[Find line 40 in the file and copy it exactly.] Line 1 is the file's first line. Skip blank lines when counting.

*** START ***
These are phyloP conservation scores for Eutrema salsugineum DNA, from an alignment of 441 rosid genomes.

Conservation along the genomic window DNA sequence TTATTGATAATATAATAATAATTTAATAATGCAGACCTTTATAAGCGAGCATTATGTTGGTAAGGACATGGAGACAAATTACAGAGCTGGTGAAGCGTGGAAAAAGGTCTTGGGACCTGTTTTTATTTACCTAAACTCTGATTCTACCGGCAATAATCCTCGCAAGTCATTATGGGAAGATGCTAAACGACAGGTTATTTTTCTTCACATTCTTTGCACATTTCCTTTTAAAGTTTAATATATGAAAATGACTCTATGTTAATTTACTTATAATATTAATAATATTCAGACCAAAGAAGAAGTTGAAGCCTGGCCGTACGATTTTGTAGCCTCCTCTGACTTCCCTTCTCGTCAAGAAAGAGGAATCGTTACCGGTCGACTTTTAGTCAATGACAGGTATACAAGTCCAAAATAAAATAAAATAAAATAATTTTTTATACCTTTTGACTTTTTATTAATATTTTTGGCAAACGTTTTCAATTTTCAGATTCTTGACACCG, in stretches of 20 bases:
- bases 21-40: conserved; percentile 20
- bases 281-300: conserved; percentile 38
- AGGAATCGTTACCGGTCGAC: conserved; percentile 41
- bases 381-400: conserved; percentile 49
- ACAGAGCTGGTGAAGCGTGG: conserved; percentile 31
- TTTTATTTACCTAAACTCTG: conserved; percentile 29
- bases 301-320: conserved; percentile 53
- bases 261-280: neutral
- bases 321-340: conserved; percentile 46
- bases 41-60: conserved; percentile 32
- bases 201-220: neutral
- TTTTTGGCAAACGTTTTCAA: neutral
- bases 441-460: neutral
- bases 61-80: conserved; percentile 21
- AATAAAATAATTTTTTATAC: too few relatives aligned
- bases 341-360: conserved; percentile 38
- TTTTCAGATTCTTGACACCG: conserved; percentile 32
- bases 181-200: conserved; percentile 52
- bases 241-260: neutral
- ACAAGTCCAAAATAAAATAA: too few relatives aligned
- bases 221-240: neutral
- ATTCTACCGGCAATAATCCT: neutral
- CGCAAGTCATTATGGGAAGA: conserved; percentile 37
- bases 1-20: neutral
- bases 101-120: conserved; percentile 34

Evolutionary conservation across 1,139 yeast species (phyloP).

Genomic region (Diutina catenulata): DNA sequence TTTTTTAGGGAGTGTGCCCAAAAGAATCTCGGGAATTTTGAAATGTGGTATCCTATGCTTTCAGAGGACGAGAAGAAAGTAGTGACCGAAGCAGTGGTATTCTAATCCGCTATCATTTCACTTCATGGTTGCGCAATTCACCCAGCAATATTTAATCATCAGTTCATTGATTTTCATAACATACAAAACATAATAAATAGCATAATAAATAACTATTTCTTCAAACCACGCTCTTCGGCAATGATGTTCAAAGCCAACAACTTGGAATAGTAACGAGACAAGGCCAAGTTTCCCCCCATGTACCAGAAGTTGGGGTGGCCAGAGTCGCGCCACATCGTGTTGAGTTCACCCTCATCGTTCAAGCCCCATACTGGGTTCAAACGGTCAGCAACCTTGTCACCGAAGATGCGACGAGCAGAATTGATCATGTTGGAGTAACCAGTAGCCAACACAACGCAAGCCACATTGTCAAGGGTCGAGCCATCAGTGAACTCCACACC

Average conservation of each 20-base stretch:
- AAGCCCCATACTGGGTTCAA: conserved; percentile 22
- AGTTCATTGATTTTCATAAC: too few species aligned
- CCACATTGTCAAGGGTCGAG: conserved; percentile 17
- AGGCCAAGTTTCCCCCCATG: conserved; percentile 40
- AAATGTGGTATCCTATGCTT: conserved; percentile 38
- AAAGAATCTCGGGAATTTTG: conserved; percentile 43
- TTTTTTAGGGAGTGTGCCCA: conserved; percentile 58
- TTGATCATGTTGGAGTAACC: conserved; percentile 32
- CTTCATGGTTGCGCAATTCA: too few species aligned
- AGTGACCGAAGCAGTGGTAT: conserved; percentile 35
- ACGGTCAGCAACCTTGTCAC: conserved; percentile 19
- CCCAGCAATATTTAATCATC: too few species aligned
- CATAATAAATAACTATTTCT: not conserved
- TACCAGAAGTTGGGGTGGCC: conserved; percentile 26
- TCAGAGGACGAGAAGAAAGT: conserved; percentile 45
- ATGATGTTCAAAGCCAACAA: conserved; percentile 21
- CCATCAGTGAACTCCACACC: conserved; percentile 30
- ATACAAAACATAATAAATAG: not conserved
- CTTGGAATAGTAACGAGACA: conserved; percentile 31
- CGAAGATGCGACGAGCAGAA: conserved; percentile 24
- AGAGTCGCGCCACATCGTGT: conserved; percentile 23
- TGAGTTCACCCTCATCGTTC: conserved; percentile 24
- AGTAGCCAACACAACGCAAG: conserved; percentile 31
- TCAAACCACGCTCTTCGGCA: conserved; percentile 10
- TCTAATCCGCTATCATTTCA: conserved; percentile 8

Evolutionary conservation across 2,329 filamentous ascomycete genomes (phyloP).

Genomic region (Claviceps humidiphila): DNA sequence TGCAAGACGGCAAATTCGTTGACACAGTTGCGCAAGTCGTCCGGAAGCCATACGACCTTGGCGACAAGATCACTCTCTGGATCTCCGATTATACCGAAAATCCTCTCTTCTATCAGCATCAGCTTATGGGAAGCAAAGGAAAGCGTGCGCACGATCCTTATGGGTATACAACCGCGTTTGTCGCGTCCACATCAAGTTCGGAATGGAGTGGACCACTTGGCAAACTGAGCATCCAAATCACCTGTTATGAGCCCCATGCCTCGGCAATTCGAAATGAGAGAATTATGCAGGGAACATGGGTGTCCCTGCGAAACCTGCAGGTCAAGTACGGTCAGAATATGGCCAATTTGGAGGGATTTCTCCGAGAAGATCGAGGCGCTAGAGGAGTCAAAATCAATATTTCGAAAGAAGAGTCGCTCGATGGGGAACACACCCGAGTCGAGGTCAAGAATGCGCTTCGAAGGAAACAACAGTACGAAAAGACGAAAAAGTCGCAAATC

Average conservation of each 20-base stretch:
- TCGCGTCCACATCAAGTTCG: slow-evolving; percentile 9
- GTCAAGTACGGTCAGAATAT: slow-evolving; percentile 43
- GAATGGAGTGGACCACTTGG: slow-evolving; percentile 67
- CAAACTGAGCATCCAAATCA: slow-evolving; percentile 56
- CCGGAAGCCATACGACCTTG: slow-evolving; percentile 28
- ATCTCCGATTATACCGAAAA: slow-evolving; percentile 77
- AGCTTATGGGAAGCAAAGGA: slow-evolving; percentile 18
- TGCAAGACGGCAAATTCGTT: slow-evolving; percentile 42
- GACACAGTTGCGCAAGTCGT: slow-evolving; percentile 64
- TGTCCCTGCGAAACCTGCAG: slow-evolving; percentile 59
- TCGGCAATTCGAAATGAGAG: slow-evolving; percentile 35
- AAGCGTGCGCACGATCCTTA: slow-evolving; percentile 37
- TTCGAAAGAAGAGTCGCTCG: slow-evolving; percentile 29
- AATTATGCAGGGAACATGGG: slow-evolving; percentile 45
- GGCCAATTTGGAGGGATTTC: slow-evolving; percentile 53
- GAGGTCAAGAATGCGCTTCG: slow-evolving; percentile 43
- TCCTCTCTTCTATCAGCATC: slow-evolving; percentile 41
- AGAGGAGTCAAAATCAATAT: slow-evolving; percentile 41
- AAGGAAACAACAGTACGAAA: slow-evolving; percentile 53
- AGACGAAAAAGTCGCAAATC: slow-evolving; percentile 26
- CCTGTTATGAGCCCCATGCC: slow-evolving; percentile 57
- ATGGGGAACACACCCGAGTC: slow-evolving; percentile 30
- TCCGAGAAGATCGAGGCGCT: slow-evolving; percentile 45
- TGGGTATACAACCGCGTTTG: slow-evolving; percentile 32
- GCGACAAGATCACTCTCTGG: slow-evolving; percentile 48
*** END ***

- AGTGACCGAAGCAGTGGTAT: conserved; percentile 35